• Space travel is an amazing and complicated thing.
    It is complicated because there are so many
    problems and obstacles to overcome. You have
    things like the vacuum of space, heat management
    problems, the difficulty of re-entry, meteorites
    and other space debris, cosmic and solar
    radiation, and going to the bathroom in space.
  • But the biggest problem of all is harnessing
    enough energy simply to get a spaceship off the
    ground. That is where rocket engines come in.
  • Rocket engines are reaction engines. Remember the
    famous Isaac Newton principle that "to every
    action there is an equal and opposite reaction."

9
Scientific Method
  • Study of a scientific data base (meeting ESOC
    requirements to process data coming from
    satellites, stations, sounding rockets, and
    balloons) Final Report BOURDAIS, A
  • A scientific data base was investigated for
    gathering data from various satellites, stations,
    sounding rockets, and balloons in order to
    classify and structure them for easier use. The
    definition of a scientific data base adapted to
    ESOC needs, the organization of the data, and
    orientation of the access means and principles of
    use are discussed. The characteristics of the
    data in the data base are described as well as
    the data input procedure. Different access means
    to the base data are described from the users
    point of view, and computer programming
    specifications are given.

10
Nature of science
11
Problem Solving
12
Process
  • Countdown to launch starts three days before the
    actual take-off
  • Rockets have a built-in guidance and control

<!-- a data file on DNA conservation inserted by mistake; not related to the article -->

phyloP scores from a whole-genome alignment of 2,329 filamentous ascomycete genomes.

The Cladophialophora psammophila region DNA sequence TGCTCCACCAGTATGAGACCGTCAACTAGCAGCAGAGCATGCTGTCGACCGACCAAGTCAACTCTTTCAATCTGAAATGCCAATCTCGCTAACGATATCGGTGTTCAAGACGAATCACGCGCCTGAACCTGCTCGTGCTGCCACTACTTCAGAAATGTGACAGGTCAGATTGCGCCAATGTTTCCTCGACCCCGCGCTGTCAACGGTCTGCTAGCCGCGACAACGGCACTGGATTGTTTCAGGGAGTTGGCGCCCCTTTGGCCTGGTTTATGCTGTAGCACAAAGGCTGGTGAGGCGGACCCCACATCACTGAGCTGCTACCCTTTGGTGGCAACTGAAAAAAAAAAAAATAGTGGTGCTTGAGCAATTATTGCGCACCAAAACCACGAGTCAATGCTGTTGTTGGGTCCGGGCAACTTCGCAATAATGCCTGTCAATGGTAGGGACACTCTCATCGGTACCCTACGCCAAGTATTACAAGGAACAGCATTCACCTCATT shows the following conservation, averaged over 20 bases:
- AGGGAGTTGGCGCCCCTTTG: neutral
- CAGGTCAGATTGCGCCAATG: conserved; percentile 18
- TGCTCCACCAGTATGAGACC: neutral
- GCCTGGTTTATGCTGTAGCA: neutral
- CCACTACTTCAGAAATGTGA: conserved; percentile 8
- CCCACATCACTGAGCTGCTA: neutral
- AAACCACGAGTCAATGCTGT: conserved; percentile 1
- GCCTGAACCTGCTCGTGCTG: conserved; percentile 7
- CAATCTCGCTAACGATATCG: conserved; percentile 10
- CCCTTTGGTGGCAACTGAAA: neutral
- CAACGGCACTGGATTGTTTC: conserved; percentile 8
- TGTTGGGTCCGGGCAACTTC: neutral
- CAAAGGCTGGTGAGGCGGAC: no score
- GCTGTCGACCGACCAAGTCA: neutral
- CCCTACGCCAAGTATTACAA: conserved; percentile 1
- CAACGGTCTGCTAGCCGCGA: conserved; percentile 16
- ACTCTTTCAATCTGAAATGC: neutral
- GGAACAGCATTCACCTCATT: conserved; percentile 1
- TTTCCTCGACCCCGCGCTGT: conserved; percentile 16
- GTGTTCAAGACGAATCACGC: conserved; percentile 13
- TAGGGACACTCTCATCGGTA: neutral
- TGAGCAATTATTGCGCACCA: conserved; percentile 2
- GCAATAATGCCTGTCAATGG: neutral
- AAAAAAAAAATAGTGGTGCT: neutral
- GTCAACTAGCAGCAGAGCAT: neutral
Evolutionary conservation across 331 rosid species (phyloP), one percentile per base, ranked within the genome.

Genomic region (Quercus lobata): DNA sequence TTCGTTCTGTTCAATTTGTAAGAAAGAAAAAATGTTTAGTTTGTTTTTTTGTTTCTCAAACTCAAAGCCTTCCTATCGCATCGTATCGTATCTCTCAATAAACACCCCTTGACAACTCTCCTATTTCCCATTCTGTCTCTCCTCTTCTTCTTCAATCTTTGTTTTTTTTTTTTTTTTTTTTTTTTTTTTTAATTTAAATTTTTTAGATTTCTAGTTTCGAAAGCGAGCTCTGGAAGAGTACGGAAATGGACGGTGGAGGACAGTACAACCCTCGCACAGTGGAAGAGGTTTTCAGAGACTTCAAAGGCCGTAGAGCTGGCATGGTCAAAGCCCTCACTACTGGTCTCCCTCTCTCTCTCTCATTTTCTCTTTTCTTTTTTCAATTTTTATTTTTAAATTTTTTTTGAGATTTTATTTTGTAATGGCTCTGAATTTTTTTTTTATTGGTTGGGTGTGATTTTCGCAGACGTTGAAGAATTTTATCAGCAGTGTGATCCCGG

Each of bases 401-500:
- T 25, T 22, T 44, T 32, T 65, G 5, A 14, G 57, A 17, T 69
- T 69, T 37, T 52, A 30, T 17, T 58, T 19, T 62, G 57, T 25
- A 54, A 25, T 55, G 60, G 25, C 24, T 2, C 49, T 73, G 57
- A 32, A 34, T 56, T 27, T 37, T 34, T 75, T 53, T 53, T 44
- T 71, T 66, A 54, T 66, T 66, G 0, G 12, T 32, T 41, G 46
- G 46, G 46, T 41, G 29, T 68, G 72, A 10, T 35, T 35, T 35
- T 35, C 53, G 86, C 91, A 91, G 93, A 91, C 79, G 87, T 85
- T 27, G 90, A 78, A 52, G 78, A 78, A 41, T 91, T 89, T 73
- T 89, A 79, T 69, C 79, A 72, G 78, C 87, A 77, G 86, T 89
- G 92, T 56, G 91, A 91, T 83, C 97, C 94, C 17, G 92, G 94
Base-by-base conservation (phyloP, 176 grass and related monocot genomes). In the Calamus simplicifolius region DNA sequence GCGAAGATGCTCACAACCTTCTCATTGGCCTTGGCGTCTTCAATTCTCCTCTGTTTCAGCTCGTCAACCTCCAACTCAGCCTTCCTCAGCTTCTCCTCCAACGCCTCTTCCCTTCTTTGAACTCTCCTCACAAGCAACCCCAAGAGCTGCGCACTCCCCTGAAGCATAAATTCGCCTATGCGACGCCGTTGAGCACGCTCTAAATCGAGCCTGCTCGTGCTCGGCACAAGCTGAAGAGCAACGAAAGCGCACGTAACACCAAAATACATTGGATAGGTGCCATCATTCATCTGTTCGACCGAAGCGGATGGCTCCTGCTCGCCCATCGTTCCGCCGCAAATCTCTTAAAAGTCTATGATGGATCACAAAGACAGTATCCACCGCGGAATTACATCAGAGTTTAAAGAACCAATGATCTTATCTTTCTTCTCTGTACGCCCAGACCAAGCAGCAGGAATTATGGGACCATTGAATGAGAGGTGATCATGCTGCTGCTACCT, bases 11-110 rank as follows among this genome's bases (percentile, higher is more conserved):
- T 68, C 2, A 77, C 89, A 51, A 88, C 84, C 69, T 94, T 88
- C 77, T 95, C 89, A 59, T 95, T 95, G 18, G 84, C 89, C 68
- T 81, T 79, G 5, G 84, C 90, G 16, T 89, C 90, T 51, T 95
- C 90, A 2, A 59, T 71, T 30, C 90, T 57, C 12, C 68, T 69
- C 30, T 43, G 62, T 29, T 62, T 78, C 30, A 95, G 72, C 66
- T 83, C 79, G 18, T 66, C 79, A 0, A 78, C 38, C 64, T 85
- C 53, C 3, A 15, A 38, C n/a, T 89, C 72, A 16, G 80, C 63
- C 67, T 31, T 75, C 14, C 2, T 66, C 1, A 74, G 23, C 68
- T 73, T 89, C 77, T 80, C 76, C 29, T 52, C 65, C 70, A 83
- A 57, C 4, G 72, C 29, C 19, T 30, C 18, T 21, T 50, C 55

system so they are capable of determining their
    own position and attitude, but once a satellite
    has separated, its position and attitude are
    controlled from terrestrial or solar sensors so
    it is not possible to release a satellite from a
    rocket during night time of the Earth.Launch
    times are dependent on factors such as the season
    and orbital insertion, and require delicate
    calculations, leaving only some 30 minutes to two
    hours during a day when launch conditions are
    ideal. If these times are missed, there is no
    other option but to cancel a launch during that
    day. For example, the H-II Launch Vehicle No. 4
    launched in October 1996 started its countdown
    three days before the actual take-off, and work
    allocated for each day was steadily carried out.
    The final countdown started seven minutes before
    the lift-off.
  • The 1664 seconds from the rocket's launch to the
    satellite's separation
  • Six seconds before take-off, the first-stage of
    rocket ignites. As the rocket takes off, its
    solid rocket boosters (SRB-A) ignite. With a
    roaring sound, immediately after the rocket's
    full propulsion comes into operation, the rocket
    separates from its launch tower.At 105 seconds,
    the SRB-A separates after having burned for 100
    seconds. At 220 seconds, the satellite faring
    separates. The first-stage of rocket stops firing
    after 389 seconds and at 399 seconds separates.
    At 405 seconds, the second-stage fires for the
    first time, and at 1,421 seconds, for the second
    time. At 1,664 seconds, the satellite separates,
    and is inserted into a geostationary transfer
    orbit.

13
Practical Rocketry
14
Modern Use
15
NASA Launch
  • This rare view of two Space Shuttle orbiters
    simultaneously on launch pads at the Kennedy
    Space center was taken on September 5, 1990. The
    Orbiter Columbia is shown in the foreground on
    pad 39A, where it was being prepared for a launch
    (STS-35) the next morning. This launch ended up
    being delayed until December 1990. In the
    background, the orbiter Discovery sits on pad 39B
    in preparation for an October liftoff on STS-41

16
Negative Aspects
17
Positive Aspects
18
Conclusion
19
Index
20
Glossary
21
Resources